A to Z Challenge: Judging Your Own Writing

Just like the action implied, this topic feels like quicksand beneath my feet.


See, I know I’m good at what I do. I feel it in my bones. Writing is familiar to me. It’s my comfort zone. So it follows that my story must be brilliant, right? 

I hope so. 
Even though I think I’ve got a wonderful story going that will appeal to a wide range of readers and (I hope) agents. But the rub lies in two words. I think. 

Because in those words a fact is implied that can both help and harm us. We are biased when it comes to our own stories. 

As such, can we truly be reliable in judging the quality of what we wrote? 

No and yes. 

No, because we love our story. Our characters become our friends. We spend an incredible amount of time on both. So asking one of us if our story is bad is like asking a mother if her child is ugly. There’s just not a chance of getting an objective answer. 

Does that mean we are left blind? Not really. We can find ways around it.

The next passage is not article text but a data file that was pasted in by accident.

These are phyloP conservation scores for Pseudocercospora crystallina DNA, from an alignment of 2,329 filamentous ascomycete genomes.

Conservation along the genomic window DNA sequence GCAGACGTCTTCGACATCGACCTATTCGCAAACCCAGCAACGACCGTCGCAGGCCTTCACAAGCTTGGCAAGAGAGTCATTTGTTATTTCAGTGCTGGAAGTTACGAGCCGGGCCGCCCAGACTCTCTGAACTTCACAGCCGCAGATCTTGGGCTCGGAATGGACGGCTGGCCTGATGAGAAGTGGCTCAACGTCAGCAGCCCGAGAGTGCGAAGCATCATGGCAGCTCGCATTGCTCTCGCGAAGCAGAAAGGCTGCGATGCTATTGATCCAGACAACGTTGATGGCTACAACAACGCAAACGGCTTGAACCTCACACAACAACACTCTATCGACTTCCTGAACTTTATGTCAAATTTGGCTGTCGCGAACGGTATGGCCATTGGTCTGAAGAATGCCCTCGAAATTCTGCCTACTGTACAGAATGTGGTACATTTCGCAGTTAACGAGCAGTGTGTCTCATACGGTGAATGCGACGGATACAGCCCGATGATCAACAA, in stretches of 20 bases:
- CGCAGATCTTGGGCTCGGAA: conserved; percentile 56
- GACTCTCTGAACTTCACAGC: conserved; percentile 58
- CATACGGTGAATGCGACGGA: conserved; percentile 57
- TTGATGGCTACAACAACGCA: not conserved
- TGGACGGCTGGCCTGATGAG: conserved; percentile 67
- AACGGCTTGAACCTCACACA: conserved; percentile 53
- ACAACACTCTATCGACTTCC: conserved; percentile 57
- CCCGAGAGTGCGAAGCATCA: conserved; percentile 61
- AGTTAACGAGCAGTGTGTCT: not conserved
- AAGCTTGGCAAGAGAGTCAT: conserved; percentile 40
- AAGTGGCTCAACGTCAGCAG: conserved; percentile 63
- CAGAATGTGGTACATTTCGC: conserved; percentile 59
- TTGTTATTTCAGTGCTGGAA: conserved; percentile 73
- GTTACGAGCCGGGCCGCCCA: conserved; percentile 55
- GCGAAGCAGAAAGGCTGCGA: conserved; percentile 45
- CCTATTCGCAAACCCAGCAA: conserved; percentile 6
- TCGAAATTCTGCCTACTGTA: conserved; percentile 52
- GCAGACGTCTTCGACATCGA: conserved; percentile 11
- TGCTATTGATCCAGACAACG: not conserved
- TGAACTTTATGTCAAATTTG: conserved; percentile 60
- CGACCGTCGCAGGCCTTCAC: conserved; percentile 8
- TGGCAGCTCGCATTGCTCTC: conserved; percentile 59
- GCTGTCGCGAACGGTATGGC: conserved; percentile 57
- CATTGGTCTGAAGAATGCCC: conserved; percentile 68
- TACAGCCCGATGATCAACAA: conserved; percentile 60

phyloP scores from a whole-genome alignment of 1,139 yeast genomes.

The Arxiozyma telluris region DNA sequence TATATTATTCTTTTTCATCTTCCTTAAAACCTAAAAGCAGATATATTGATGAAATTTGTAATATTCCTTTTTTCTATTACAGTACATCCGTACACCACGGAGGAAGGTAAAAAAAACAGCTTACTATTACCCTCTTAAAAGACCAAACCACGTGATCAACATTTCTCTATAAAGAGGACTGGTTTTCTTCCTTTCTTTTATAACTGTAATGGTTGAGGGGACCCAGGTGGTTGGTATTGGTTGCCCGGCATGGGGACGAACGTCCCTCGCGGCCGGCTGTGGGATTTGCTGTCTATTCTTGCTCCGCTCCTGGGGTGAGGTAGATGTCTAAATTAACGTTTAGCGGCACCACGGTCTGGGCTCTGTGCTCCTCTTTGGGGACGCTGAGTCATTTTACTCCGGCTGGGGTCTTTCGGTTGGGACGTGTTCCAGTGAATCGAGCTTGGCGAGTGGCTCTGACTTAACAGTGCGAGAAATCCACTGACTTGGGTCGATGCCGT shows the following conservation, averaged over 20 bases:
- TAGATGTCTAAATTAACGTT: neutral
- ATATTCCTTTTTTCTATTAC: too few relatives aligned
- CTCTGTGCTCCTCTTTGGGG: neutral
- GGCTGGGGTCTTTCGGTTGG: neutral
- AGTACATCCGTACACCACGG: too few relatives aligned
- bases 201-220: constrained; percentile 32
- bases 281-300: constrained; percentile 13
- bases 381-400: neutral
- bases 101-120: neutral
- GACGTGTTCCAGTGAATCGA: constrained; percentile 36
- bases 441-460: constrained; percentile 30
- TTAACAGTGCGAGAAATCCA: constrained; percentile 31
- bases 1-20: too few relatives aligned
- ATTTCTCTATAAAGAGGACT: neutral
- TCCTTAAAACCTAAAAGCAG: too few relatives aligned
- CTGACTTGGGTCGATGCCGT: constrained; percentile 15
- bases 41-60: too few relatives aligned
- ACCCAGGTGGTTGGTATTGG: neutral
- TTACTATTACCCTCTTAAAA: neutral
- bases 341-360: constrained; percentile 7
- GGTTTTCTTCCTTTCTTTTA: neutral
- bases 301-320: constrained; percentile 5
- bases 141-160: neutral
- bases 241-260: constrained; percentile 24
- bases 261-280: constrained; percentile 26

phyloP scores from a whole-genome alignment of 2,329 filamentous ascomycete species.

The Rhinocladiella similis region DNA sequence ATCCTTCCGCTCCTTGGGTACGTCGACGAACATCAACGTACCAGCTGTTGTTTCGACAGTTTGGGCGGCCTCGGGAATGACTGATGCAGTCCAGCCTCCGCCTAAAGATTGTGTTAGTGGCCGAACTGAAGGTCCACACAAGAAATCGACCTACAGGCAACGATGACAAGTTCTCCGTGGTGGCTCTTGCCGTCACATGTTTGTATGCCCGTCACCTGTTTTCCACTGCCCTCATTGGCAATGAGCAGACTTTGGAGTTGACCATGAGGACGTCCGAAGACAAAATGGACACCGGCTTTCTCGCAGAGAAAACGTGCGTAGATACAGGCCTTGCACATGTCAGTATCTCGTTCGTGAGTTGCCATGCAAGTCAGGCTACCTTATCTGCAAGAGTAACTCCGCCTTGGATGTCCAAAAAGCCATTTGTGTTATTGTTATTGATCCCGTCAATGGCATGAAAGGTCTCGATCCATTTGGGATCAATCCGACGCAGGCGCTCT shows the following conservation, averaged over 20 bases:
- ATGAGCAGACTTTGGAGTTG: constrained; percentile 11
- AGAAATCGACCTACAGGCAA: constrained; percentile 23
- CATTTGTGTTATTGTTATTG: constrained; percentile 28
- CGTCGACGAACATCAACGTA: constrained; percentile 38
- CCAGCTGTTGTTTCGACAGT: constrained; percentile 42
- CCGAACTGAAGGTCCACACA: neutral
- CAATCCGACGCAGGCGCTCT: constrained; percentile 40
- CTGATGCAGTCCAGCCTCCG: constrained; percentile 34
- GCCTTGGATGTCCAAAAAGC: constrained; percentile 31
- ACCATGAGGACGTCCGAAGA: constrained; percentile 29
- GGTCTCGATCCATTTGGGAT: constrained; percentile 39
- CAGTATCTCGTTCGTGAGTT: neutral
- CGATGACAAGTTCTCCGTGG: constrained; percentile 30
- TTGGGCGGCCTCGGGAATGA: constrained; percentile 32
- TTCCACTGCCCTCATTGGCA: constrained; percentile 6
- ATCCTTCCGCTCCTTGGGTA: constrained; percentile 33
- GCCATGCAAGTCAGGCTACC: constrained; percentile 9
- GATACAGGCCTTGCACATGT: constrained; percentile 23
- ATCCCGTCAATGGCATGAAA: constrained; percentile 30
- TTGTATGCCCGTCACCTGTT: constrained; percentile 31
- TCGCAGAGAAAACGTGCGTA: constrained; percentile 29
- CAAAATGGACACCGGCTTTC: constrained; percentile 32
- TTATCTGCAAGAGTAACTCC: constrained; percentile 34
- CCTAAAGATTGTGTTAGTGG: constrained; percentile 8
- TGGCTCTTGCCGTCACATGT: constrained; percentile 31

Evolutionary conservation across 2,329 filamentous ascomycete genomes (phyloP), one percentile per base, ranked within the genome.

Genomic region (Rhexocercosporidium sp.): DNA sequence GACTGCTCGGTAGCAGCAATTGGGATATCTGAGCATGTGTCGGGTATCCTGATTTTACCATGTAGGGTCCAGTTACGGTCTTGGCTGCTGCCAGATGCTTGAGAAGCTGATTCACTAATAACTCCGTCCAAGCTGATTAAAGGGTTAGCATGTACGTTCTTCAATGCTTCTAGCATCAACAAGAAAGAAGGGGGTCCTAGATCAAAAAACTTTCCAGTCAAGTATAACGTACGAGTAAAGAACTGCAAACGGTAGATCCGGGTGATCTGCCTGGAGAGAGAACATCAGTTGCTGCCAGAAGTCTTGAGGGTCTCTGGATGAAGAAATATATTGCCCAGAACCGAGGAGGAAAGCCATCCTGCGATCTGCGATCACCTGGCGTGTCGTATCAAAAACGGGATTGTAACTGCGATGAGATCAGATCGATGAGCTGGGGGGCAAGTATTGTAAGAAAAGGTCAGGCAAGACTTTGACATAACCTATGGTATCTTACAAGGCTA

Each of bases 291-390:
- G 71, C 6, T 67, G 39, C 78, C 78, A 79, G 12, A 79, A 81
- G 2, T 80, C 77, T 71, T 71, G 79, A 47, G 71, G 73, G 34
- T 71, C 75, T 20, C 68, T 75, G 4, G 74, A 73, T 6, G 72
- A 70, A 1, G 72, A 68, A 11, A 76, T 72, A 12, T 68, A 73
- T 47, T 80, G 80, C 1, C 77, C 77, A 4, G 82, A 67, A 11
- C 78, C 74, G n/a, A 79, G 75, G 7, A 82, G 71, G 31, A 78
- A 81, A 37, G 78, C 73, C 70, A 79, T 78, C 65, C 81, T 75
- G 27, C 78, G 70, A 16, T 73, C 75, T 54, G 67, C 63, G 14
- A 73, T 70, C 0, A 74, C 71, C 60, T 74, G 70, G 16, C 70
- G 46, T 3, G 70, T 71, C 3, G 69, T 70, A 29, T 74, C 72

I also look at aspects in isolation. If I look at the plot, I can realize that there are some problems. Or one of the characters might not be quite up to scratch. Or the voice gets wonky in some places. Those things I can catch. Just don’t ask me to give a definitive answer on the overall picture. 

To get a better view on the general impression, I have crit partners. They catch the errors I miss (and I have a few big ones) and give me an idea what impressions the reader gets. I find that those opinions are golden, because 1) when something’s wrong, I’ll be told and 2) when something’s right, I get the validation of knowing that I got the right thoughts onto the page. 

Still, when I get my critted work back, I go over the crit with a fine toothed comb as much as I do the writing.  Because at the base of it, I have to get my story written, and crit partners are only sharing their opinions. I have to decide if those opinions are right or not. 

I find that bit easier, though, because crits are like cold water thrown onto my face. Not always fun, but it does clear the mind. And in that clarity, I can look at my story and trust my instincts. 

How do you find objectivity when it comes to your work? 
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